Following the Tribunals, Courts and Enforcement Act 2007, a feature of tribunals is their relationship with the courts. Under section 13, an appeal on any point of law can be made from the Upper Tribunal to the Court of Appeal. In R (Jones) v First-tier Tribunal (Social Entitlement Chamber),2 the Supreme Court made clear that the court should be reluctant to intervene in decisions made by tribunals given their (the tribunals’) expertise within the areas of law in which they act. By deferring to tribunals in this way, the courts are making clear that it is for the Upper Tribunal to develop the necessary precedents and guidance for the First-tier Tribunal to apply at first instance. The rationale for the tribunal system would be undermined if the parties needed to go to the courts in order to reach a final decision on the law. This is one way in which the tribunal system gives effect to the principle of ‘proportionate dispute resolution’.

The principle of proportionate dispute resolution can also be seen in the Upper Tribunal’s judicial review jurisdiction. This ensures that the expertise of the tribunal system is available for applications for judicial review, and it has had a significant effect on the number of judicial review applications involving immigration reaching the High Court.


1. What is the role of the Parliamentary Ombudsman?

The role of the Parliamentary Ombudsman is to investigate complaints of maladministration made against central government departments. In England, the Parliamentary Ombudsman also acts as the Health Service Ombudsman and investigates complaints of maladministration made against the NHS.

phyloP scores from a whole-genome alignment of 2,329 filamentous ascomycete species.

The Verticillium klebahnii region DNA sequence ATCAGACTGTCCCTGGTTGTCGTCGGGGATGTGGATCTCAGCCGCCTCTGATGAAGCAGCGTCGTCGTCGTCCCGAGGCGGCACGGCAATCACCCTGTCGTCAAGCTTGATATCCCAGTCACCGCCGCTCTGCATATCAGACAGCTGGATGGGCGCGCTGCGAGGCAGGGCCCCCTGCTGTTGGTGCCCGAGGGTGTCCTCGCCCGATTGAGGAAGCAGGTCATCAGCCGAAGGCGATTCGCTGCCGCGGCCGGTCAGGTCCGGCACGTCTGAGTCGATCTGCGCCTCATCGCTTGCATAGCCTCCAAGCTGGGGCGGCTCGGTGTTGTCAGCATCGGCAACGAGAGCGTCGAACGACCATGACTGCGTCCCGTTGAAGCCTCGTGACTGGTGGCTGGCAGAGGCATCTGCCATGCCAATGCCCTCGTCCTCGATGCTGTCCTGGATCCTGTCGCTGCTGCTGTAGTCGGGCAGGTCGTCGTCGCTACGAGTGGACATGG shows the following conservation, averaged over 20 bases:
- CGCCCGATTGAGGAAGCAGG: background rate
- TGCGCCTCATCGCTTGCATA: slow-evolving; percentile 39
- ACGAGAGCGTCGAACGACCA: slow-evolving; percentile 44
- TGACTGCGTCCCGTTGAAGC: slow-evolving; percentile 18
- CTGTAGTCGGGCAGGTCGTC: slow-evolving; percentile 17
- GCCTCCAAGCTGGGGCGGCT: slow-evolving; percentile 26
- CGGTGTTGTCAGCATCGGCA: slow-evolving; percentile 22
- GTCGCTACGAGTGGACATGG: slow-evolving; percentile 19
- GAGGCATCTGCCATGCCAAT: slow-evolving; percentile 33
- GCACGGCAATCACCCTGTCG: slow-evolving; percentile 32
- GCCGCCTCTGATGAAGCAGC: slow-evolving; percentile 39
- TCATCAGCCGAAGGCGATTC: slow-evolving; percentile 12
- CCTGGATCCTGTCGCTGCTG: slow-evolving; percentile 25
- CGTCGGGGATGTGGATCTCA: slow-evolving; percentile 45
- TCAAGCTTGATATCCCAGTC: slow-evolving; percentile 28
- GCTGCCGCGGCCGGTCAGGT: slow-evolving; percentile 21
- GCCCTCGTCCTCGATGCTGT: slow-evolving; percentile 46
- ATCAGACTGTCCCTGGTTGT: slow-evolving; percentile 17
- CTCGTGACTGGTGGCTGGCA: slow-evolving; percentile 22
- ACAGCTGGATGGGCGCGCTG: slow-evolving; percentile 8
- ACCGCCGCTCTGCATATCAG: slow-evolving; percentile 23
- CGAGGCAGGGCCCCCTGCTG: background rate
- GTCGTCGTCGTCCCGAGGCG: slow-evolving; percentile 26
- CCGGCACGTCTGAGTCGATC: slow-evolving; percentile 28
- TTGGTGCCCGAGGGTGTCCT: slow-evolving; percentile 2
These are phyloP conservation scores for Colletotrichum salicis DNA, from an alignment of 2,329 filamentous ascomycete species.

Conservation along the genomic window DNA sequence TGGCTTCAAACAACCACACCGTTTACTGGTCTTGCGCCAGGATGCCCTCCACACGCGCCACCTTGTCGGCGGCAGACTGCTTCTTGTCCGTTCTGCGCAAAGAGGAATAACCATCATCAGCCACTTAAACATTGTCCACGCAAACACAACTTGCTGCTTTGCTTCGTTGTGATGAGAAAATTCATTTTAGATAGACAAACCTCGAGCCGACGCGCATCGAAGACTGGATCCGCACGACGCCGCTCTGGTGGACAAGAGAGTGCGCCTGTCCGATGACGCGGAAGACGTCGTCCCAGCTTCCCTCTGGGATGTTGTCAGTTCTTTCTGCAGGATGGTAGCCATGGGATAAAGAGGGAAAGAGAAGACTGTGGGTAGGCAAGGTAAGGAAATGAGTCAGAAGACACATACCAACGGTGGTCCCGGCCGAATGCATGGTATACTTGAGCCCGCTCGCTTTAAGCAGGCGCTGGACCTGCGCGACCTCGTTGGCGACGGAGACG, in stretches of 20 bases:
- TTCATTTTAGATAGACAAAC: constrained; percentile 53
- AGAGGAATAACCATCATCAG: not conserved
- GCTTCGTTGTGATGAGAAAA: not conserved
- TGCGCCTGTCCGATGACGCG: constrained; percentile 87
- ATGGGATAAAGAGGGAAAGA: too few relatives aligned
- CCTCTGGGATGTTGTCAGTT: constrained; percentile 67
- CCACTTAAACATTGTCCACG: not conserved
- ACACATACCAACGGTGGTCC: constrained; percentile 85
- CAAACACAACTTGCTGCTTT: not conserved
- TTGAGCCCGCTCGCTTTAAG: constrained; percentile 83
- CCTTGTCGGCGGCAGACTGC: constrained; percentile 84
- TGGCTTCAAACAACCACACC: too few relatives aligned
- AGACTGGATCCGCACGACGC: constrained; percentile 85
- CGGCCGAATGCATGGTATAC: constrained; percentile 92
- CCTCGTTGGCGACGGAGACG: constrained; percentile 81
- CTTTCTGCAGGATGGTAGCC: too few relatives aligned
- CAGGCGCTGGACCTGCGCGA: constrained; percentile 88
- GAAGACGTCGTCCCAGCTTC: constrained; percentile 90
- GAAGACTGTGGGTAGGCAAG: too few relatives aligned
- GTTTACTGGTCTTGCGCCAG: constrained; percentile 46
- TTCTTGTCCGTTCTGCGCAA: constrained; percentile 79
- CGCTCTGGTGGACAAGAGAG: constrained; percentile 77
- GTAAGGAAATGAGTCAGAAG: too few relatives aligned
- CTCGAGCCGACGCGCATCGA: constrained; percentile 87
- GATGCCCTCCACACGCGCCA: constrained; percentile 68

2. What is meaning of maladministration?

Maladministration is not defined in legislation but Richard Crossman, who introduced into Parliament the legislation that created the Parliamentary Ombudsman, stated that maladministration included ‘neglect, inattention, delay, incompetence, ineptitude, perversity, arbitrariness and so on’3. This approach was updated in 1993, when the Parliamentary Ombudsman considered that maladministration included the following;

  • rudeness (though this is a matter of degree);
  • unwillingness to treat the complainant as a person with rights;
  • refusal to answer reasonable questions;
  • neglecting to inform a complainant on request of his or her rights or entitlement;
  • knowingly giving advice which is misleading or inadequate;
  • ignoring valid advice or overruling considerations which would produce an uncomfortable result for the overruler;
  • offering no redress or manifestly disproportionate redress;
  • showing bias, whether because of colour, sex, or any other grounds;
  • omission to notify those who thereby lose a right of appeal;
  • refusal to informal adequately of the right of appeal; and
  • faulty procedures4.

This is clearly more detailed than the approach of Richard Crossman, but is still quite negative in nature. In 2009, the Parliamentary Ombudsman considered maladministration in a different manner. She released the Principles of Good Administration which, if complied with, should mean that a public body is unlikely to have caused maladministration. The principles are as follows:

  • Getting it right;
  • Being customer focused;
  • Being open and accurate;
  • Acting fairly and proportionately;
  • Putting things right;
  • Seeking continuous improvement5.

3. Explain the relationship between the Parliamentary Ombudsman and Parliament. In what way can this relationship be improved?

Generally, the Ombudsman occupies an interesting position in the constitution: it stands between the executive and Parliament and appears to fulfil a judicial function through dealing with disputes that citizens have with the government, even though it is not part of the judiciary. The traditional view is that the Ombudsman is a ‘servant of the House’, as it was created to investigate government departments in ways that MPs lack the resources and expertise to do.